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Matt Heller’s Advice for Engaging Seasonal Workers

By Kevin on March 5, 2015 in employee engagement
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Matt Heller is the author of The Myth of Employee Burnout and is an expert on employee engagement in the amusement park industry. I recently asked Matt his thoughts on how to engage seasonal workers. Our interview is below.

Kevin Kruse: I believe that some people are more likely to be engaged than others. It’s part of their personality…so managers should actually start the engagement process when hiring. What is your advice for companies/managers when they search and interview candidates for summer or other seasonal jobs? Any particular questions to ask? Anything to look for?

Matt Heller: With a shortened window to recruit, hire and onboard seasonal employees, getting the right people on board from the very beginning (or, having qualified staff return for another season) is absolutely crucial. Unfortunately, though, because an employer is likely driven by a seasonal schedule, hiring decisions are often made based on availability. I have seen far too many people offered positions because they were a fit for the schedule, not the company culture. Of course there is a balance here… you have limited time to train, so hiring people with the greatest availability will, in theory, cut down on your training and onboarding time. However, if those people do not work out, you will find yourself hiring and training even more people, but now in emergency mode. By looking for people who fit the culture, you may have to hire more people because of availability, but there is a greater likelihood that they will stick around longer.

Social media platforms give you a way to find and reach fans of your organization that might make great candidates. Many people already use these channels to spread the word about job openings, but I don’t know how many take (or have) the time to use it as a true recruiting tool. Who is sharing your content? Who likes your posts about what’s going on? Who engages in a positive way? These actions don’t automatically make for a great employee, but they could indicate someone who is already a good cultural fit and loves your product.

Again, because of the shorter training window, it’s important to find people who are already predisposed to perform in the manner in which you need them to perform. For example, if you need people to be able to strike up a conversation with the public, explain rules or interact with them in a fun way, look at local drama, debate or band/choral programs. These candidates are already comfortable “on stage” and would only need direction in terms of how you want them to channel their talents. It’s so much easier (especially for time and resource starved managers) to guide direct these individuals than it would be to attempt to train them on proactive interaction in such a short period of time – especially if that is not part of their DNA.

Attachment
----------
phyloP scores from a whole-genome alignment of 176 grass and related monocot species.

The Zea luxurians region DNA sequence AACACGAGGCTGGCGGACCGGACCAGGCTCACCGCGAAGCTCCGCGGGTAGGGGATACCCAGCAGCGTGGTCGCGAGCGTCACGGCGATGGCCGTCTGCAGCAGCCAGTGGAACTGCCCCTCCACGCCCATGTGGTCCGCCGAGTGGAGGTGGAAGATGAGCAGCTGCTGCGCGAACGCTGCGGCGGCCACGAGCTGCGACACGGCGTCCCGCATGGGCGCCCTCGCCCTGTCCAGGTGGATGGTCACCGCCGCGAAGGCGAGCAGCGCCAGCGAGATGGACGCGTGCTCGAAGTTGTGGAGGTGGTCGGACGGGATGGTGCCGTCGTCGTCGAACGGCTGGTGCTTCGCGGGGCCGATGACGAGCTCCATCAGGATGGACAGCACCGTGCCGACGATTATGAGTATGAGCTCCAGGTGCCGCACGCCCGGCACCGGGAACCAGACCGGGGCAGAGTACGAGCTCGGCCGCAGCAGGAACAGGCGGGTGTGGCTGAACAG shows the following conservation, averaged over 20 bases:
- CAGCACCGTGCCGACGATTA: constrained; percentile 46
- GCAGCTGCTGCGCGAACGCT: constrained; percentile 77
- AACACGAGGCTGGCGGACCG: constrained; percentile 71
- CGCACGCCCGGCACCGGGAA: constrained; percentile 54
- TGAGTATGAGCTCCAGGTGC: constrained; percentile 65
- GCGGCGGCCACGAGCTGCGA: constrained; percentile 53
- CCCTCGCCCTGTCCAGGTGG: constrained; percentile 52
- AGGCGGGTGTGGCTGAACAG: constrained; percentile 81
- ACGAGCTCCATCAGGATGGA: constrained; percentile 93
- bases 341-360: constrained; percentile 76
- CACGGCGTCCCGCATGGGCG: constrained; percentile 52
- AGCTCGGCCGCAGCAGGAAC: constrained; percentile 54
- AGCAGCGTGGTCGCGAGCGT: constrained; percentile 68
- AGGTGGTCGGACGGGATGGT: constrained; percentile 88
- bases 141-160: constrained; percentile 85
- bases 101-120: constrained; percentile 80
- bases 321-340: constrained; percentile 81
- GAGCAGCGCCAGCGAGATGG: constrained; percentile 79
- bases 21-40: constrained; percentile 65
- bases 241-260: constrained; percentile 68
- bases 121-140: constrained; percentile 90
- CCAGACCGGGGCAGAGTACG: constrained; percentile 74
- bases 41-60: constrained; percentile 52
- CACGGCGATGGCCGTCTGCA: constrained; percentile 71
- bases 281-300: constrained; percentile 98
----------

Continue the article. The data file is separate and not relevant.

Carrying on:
This also speaks to the need to be upfront with your candidates about the type of position you are hiring for. Too many companies lure potential employees in with the perks of the job (because they may have trouble staffing those positions), but fail to paint a realistic picture of what that job will really be like. Again, you could find yourself in more hiring and training emergencies because the new employees are now potentially disillusioned about what they were really hired to do.

For many of these seasonal roles, group interviews are becoming more and more popular with good reason. When you get a group of people in a room and ask them to play a game or perform a task, you get to see who naturally displays the behaviors you are looking for.

Lastly, as a hiring manager, you need to know very specifically what it is you are looking for, and be able to identify it during the interview process. I once interviewed a young lady named Nikki at an amusement park I was working at. Nikki had cerebral palsy and was confined to a wheelchair. She had limited use of her hands and at times her speech was difficult to understand. Going into the interview, I also knew that if hired, Nikki was going to have to have a trained companion (provided by her family) with her at all times.

When I met Nikki, what struck me immediately was her incredible and infectious smile. She completely lit up any space she was in, and to me, that was the smile that I wanted greeting the guests as they entered the park. We hired Nikki as a ticket taker at the front gate and had to make some slight modifications to the way she did her job. What was beautifully unexpected, was to see how the other employees rallied around her and what a positive impact she had on the guests as they started their day. It didn’t matter to them that her line to took a little longer to get through, they were really just excited to see her smile!

Kevin Kruse: Growth is a trigger of employee engagement, but seasonal workers may not be thinking about a long-term career path, and might take a job just as a way to make some immediate money. How could a manager trigger growth in seasonal workers?

Matt Heller: I can tell you one of the things that stunts the growth (or desire for growth) in many seasonal workers is the practice of front-loading all of their training and development at the beginning of their season. The mindset here is that there is a lot to know and we need to make sure they know it all before they start working. There are a number of pitfalls with this technique. First, it gives employees very little to look forward to. They have supposedly learned everything they need to know in their first 3-4 days, so there is no where else for them to grow. Second, rarely do employees truly learn and absorb all of the material covered in a few days or hours of orientation, so often they are left to their own devices anyway. A better system is to provide training, development and growth in small nuggets. This way the material sticks better, they have a chance to actually put it into practice, and they’ll be more mentally ready to take on the new information when it is presented.